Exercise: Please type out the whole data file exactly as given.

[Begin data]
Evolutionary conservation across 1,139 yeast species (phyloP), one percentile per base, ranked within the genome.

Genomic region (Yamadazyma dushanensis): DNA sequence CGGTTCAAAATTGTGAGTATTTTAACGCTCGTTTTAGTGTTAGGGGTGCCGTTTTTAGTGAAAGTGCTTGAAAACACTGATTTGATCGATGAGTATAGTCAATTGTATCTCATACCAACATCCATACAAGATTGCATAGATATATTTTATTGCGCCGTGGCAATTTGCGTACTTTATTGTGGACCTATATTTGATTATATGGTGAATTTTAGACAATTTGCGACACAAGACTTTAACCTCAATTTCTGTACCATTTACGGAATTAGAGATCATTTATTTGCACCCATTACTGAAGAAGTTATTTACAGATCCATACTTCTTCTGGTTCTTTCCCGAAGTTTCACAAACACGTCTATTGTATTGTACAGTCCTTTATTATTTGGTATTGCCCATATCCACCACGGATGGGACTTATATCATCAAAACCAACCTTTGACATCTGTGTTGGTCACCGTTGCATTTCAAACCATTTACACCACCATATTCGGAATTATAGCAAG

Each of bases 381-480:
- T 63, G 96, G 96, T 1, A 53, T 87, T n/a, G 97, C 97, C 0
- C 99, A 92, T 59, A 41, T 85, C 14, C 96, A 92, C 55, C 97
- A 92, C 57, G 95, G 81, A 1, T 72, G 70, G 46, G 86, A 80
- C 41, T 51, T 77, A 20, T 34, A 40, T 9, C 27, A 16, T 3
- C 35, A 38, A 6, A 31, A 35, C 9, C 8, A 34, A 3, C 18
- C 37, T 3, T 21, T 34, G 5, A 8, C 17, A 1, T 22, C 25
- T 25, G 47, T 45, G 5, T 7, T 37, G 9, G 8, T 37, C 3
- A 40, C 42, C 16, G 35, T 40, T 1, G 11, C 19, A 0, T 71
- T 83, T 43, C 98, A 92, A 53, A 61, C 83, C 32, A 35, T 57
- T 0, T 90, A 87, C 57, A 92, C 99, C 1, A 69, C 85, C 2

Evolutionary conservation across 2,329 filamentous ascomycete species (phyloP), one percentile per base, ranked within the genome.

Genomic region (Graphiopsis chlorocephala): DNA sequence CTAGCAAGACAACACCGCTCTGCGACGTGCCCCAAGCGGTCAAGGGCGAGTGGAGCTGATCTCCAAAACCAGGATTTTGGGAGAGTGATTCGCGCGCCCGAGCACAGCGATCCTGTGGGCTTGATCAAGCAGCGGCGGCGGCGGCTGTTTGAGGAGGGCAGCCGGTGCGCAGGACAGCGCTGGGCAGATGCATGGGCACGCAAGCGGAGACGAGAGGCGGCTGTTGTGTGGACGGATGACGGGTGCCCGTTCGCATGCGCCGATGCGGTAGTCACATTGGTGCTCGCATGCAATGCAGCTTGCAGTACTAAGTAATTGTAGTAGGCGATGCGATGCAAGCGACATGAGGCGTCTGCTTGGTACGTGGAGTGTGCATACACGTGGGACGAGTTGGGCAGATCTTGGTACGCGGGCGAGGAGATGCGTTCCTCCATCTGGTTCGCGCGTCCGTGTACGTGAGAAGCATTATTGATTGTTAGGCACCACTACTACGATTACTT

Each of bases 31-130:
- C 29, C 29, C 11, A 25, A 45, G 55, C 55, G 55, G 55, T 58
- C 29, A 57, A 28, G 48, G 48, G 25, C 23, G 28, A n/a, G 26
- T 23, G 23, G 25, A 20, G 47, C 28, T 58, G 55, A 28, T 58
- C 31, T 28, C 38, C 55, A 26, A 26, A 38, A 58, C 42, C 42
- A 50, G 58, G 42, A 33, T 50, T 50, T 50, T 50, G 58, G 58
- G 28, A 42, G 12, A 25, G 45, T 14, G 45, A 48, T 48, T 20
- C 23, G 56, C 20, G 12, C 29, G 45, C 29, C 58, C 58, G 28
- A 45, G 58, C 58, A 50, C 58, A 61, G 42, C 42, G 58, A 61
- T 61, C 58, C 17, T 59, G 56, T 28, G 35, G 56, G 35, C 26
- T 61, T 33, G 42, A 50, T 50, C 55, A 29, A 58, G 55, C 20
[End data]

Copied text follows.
Evolutionary conservation across 1,139 yeast species (phyloP), one percentile per base, ranked within the genome.

Genomic region (Yamadazyma dushanensis): DNA sequence CGGTTCAAAATTGTGAGTATTTTAACGCTCGTTTTAGTGTTAGGGGTGCCGTTTTTAGTGAAAGTGCTTGAAAACACTGATTTGATCGATGAGTATAGTCAATTGTATCTCATACCAACATCCATACAAGATTGCATAGATATATTTTATTGCGCCGTGGCAATTTGCGTACTTTATTGTGGACCTATATTTGATTATATGGTGAATTTTAGACAATTTGCGACACAAGACTTTAACCTCAATTTCTGTACCATTTACGGAATTAGAGATCATTTATTTGCACCCATTACTGAAGAAGTTATTTACAGATCCATACTTCTTCTGGTTCTTTCCCGAAGTTTCACAAACACGTCTATTGTATTGTACAGTCCTTTATTATTTGGTATTGCCCATATCCACCACGGATGGGACTTATATCATCAAAACCAACCTTTGACATCTGTGTTGGTCACCGTTGCATTTCAAACCATTTACACCACCATATTCGGAATTATAGCAAG

Each of bases 381-480:
- T 63, G 96, G 96, T 1, A 53, T 87, T n/a, G 97, C 97, C 0
- C 99, A 92, T 59, A 41, T 85, C 14, C 96, A 92, C 55, C 97
- A 92, C 57, G 95, G 81, A 1, T 72, G 70, G 46, G 86, A 80
- C 41, T 51, T 77, A 20, T 34, A 40, T 9, C 27, A 16, T 3
- C 35, A 38, A 6, A 31, A 35, C 9, C 8, A 34, A 3, C 18
- C 37, T 3, T 21, T 34, G 5, A 8, C 17, A 1, T 22, C 25
- T 25, G 47, T 45, G 5, T 7, T 37, G 9, G 8, T 37, C 3
- A 40, C 42, C 16, G 35, T 40, T 1, G 11, C 19, A 0, T 71
- T 83, T 43, C 98, A 92, A 53, A 61, C 83, C 32, A 35, T 57
- T 0, T 90, A 87, C 57, A 92, C 99, C 1, A 69, C 85, C 2

Evolutionary conservation across 2,329 filamentous ascomycete species (phyloP), one percentile per base, ranked within the genome.

Genomic region (Graphiopsis chlorocephala): DNA sequence CTAGCAAGACAACACCGCTCTGCGACGTGCCCCAAGCGGTCAAGGGCGAGTGGAGCTGATCTCCAAAACCAGGATTTTGGGAGAGTGATTCGCGCGCCCGAGCACAGCGATCCTGTGGGCTTGATCAAGCAGCGGCGGCGGCGGCTGTTTGAGGAGGGCAGCCGGTGCGCAGGACAGCGCTGGGCAGATGCATGGGCACGCAAGCGGAGACGAGAGGCGGCTGTTGTGTGGACGGATGACGGGTGCCCGTTCGCATGCGCCGATGCGGTAGTCACATTGGTGCTCGCATGCAATGCAGCTTGCAGTACTAAGTAATTGTAGTAGGCGATGCGATGCAAGCGACATGAGGCGTCTGCTTGGTACGTGGAGTGTGCATACACGTGGGACGAGTTGGGCAGATCTTGGTACGCGGGCGAGGAGATGCGTTCCTCCATCTGGTTCGCGCGTCCGTGTACGTGAGAAGCATTATTGATTGTTAGGCACCACTACTACGATTACTT

Each of bases 31-130:
- C 29, C 29, C 11, A 25, A 45, G 55, C 55, G 55, G 55, T 58
- C 29, A 57, A 28, G 48, G 48, G 25, C 23, G 28, A n/a, G 26
- T 23, G 23, G 25, A 20, G 47, C 28, T 58, G 55, A 28, T 58
- C 31, T 28, C 38, C 55, A 26, A 26, A 38, A 58, C 42, C 42
- A 50, G 58, G 42, A 33, T 50, T 50, T 50, T 50, G 58, G 58
- G 28, A 42, G 12, A 25, G 45, T 14, G 45, A 48, T 48, T 20
- C 23, G 56, C 20, G 12, C 29, G 45, C 29, C 58, C 58, G 28
- A 45, G 58, C 58, A 50, C 58, A 61, G 42, C 42, G 58, A 61
- T 61, C 58, C 17, T 59, G 56, T 28, G 35, G 56, G 35, C 26
- T 61, T 33, G 42, A 50, T 50, C 55, A 29, A 58, G 55, C 20